"Having decided to cherry-pick, the Nunes team picked a bunch of the wrong cherries for its own narrative," Matthew Waxman, a Columbia University professor and former Bush administration official, wrote in an email.
The memo, released over the objections of the FBI and Justice Department, could well give Trump and Republicans new grounds to challenge the Mueller investigation as politically tainted. Even before its declassification Friday, Trump had been telling confidants he believed the document would validate his concerns that the FBI and Justice Department conspired against him.
The central allegation is that agents and prosecutors, in applying in October 2016 to monitor the communications of campaign adviser Carter Page, concealed from a judge that a former spy whose findings had provided grounds for suspicion had been funded by Hillary Clinton's campaign and the Democratic National Committee.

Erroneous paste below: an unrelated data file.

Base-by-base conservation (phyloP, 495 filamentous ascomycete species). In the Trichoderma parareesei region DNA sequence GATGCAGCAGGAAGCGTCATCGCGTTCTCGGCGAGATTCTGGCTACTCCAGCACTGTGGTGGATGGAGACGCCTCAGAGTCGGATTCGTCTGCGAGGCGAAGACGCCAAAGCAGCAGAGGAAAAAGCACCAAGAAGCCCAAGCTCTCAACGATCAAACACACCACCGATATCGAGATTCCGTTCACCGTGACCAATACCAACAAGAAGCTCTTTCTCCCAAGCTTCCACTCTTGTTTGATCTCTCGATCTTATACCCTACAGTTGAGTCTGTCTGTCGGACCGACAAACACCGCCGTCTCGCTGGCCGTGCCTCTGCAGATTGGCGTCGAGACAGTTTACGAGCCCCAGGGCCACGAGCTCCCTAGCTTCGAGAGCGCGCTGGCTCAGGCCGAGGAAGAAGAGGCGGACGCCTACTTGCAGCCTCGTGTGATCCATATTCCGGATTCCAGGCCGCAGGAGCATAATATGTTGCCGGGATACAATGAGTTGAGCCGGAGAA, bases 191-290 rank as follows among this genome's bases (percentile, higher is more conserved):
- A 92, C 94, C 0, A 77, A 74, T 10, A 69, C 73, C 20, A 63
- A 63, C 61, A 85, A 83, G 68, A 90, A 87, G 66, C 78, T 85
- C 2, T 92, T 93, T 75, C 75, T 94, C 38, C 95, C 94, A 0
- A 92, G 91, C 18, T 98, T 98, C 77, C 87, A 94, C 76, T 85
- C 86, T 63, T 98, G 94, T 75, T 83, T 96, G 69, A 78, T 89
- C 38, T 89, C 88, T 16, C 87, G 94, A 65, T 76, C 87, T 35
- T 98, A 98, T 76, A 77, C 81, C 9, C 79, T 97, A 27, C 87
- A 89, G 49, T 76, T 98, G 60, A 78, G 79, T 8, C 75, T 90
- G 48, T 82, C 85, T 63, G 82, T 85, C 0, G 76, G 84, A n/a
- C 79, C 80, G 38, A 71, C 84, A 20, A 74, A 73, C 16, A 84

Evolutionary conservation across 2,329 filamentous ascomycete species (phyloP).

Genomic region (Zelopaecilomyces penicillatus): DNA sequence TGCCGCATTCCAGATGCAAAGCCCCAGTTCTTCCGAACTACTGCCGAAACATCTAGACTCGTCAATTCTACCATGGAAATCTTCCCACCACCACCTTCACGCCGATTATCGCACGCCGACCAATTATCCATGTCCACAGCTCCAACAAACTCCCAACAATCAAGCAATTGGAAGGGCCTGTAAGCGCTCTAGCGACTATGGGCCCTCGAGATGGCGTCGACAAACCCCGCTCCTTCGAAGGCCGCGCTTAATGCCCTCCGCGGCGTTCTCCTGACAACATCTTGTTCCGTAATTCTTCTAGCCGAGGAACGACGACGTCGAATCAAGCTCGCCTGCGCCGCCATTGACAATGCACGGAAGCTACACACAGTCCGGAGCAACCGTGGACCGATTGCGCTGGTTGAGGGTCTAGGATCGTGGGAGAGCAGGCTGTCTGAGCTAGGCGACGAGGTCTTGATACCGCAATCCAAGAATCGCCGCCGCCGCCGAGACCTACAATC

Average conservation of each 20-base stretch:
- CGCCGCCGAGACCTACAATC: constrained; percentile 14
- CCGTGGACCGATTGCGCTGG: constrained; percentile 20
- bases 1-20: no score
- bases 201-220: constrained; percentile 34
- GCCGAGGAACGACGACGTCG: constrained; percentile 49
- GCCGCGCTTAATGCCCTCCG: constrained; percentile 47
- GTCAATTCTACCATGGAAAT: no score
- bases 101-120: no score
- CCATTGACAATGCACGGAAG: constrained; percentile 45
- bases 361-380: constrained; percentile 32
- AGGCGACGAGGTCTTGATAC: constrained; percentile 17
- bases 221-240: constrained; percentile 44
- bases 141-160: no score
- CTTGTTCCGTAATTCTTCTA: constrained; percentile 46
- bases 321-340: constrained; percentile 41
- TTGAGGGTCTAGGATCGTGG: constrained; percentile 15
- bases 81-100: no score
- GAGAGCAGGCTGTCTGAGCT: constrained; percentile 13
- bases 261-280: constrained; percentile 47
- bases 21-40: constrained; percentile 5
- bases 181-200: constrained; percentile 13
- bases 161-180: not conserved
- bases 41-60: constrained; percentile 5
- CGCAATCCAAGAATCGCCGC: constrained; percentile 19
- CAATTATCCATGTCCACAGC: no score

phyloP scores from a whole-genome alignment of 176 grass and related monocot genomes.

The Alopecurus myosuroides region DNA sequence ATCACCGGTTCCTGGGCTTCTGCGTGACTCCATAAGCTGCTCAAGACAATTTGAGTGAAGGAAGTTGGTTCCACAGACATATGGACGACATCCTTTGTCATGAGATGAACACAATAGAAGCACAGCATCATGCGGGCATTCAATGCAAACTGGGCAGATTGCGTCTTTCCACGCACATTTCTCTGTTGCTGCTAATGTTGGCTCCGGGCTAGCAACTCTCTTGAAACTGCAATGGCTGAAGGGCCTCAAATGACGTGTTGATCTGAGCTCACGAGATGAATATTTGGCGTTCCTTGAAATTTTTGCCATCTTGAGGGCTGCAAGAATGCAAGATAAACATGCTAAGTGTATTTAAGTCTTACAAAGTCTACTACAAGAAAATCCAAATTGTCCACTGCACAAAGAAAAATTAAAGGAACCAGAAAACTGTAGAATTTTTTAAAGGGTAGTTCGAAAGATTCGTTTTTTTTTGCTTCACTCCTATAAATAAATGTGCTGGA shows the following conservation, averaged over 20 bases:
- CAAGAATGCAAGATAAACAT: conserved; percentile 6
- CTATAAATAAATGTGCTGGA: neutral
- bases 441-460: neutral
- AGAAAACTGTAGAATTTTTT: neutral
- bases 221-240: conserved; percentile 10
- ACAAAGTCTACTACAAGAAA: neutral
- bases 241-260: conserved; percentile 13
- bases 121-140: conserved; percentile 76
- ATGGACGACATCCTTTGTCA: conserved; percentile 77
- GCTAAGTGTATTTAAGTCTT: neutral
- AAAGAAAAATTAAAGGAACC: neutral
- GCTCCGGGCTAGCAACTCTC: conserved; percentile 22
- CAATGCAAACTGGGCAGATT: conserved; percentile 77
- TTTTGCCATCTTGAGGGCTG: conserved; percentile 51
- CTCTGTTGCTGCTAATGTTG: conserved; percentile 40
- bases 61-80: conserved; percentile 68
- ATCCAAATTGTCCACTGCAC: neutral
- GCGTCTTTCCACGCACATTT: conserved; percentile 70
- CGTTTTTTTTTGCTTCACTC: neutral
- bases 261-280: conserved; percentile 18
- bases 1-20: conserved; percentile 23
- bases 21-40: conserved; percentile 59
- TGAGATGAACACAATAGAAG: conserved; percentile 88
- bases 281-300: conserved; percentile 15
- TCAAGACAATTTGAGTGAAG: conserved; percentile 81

That omission is important, Republicans say, because a judge should have known that "political actors" were involved in allegations that led the Justice Department to believe Page might be an agent of a foreign power — something he has consistently and strenuously denied.
Research from former spy Christopher Steele, according to the memo, "formed an essential part" of the application to receive the warrant, though It's unclear how much or what information he collected was included in the application, or how much has been corroborated.
Steele's opposition research effort was initially funded by the conservative Washington Free Beacon. It was later picked up by the Clinton campaign and the DNC through a Washington law firm.